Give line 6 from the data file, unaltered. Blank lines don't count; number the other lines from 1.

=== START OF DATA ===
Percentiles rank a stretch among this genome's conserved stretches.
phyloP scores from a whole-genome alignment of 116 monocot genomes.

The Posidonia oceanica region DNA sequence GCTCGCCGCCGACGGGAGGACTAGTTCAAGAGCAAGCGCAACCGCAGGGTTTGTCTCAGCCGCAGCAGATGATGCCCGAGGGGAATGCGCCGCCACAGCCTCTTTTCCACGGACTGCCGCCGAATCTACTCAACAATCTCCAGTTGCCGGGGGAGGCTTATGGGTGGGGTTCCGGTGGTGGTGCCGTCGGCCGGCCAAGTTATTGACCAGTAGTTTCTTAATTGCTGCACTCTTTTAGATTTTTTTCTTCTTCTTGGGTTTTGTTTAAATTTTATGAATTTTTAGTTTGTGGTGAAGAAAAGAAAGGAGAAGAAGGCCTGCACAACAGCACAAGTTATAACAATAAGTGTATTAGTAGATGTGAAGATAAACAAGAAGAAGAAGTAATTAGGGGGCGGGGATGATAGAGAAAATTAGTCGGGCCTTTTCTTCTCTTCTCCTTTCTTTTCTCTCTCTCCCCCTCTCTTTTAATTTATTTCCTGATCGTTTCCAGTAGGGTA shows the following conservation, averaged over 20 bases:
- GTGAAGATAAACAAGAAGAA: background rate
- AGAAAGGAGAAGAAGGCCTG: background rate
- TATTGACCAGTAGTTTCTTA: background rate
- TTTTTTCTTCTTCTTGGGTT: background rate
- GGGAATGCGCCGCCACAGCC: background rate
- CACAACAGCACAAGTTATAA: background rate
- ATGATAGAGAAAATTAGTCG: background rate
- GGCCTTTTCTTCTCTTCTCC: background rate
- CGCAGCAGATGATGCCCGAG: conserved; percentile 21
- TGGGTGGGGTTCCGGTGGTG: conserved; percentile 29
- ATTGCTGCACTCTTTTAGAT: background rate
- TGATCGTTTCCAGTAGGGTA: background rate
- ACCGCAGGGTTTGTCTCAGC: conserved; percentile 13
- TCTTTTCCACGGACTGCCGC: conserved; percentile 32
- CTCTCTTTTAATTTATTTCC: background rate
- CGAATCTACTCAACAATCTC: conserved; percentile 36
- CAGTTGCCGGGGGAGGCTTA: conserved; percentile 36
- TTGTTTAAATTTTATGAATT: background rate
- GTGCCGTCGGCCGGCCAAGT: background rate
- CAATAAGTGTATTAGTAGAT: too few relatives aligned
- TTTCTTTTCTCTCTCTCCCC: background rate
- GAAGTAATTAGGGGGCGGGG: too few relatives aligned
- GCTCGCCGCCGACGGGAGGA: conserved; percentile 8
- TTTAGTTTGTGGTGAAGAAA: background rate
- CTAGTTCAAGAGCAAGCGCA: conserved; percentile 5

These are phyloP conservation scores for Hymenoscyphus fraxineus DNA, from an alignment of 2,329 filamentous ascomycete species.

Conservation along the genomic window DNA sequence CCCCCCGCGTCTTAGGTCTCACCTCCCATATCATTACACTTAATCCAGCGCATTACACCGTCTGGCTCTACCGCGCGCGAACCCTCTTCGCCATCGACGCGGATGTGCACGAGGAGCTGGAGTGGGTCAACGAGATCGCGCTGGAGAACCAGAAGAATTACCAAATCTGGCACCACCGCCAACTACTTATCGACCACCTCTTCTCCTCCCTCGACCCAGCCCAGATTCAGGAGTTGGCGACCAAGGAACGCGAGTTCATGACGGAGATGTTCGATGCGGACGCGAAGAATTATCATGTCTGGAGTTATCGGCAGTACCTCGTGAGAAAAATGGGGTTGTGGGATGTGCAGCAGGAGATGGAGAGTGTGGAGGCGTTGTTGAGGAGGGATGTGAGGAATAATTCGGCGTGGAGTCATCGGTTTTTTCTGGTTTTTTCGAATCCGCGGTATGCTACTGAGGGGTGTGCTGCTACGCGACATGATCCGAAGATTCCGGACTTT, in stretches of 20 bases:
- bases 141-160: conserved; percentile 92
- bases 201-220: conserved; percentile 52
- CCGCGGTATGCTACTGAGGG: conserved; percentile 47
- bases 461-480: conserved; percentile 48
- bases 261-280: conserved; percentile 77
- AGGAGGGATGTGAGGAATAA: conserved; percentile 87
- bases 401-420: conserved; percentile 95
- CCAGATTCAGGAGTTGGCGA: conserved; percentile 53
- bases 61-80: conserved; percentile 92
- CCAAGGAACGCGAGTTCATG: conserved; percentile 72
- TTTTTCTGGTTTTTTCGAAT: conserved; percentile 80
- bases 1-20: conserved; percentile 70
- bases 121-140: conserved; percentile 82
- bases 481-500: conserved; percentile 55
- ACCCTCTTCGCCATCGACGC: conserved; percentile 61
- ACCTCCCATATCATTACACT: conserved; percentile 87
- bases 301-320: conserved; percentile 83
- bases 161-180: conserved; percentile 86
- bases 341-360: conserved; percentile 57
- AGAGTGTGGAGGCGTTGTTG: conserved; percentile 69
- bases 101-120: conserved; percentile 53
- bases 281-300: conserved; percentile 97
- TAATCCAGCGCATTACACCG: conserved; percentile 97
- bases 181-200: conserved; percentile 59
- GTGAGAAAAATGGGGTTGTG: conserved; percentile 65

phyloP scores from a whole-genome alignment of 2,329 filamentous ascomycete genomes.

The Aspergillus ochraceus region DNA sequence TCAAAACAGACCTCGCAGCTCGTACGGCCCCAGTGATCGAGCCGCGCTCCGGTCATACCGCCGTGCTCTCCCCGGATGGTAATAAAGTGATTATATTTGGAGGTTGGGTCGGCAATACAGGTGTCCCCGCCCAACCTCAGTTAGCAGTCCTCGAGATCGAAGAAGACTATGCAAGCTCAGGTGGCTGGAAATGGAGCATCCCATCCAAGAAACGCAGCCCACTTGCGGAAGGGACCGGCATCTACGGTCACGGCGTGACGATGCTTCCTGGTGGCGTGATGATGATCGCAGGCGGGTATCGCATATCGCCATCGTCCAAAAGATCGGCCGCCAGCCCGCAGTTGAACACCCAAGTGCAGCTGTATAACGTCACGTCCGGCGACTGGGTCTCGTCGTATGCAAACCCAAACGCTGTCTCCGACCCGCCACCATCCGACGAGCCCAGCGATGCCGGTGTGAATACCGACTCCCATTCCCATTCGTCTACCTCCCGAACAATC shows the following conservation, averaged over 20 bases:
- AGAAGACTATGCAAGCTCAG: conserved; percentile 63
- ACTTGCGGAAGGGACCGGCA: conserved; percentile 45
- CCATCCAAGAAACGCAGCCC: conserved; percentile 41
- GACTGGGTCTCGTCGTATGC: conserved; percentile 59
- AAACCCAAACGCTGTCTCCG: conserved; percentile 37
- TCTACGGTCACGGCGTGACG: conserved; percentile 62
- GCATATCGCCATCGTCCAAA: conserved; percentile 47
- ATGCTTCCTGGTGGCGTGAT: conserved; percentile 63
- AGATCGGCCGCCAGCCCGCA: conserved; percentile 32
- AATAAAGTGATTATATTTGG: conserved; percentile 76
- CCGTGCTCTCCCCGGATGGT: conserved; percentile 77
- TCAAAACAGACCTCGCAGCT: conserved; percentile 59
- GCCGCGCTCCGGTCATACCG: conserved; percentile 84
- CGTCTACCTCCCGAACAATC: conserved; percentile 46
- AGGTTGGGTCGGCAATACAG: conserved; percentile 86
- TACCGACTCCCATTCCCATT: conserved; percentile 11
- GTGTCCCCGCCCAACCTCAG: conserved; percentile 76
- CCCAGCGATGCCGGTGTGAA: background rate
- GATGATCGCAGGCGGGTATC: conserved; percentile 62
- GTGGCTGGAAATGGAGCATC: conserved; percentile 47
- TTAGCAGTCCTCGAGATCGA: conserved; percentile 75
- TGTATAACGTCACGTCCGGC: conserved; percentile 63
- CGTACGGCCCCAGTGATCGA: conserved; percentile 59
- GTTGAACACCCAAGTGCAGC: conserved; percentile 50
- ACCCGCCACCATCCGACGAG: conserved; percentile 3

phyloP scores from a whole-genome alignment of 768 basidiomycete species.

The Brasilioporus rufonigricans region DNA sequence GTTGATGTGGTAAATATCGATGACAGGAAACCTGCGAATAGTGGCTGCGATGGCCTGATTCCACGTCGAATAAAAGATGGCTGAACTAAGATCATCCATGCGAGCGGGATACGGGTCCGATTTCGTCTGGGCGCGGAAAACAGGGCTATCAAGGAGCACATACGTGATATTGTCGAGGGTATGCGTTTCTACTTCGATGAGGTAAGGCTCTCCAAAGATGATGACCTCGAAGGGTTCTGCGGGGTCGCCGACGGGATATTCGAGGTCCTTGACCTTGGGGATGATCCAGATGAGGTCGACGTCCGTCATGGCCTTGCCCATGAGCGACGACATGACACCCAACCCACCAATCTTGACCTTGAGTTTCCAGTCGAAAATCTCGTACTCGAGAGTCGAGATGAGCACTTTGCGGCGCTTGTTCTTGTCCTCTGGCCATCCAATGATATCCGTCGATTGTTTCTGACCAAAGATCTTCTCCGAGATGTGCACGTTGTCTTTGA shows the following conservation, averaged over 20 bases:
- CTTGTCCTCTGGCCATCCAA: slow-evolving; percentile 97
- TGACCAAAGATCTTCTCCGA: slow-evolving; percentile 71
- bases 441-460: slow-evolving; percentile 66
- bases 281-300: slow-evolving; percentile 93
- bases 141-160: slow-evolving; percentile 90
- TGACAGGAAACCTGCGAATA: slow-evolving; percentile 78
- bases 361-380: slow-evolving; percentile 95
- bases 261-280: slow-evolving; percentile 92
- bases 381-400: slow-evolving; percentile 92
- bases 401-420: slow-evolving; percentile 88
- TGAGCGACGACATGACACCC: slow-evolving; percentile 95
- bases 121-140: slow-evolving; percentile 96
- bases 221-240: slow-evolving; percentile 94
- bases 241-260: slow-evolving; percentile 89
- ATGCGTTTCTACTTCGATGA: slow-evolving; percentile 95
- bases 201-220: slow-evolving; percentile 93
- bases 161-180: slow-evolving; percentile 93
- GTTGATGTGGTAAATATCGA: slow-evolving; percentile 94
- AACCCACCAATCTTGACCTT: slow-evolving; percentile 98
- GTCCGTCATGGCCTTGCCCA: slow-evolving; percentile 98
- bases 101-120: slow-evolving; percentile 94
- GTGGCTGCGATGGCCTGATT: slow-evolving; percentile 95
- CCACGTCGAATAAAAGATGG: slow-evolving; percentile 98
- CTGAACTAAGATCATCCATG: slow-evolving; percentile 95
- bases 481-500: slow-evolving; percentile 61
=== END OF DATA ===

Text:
- TATTGACCAGTAGTTTCTTA: background rate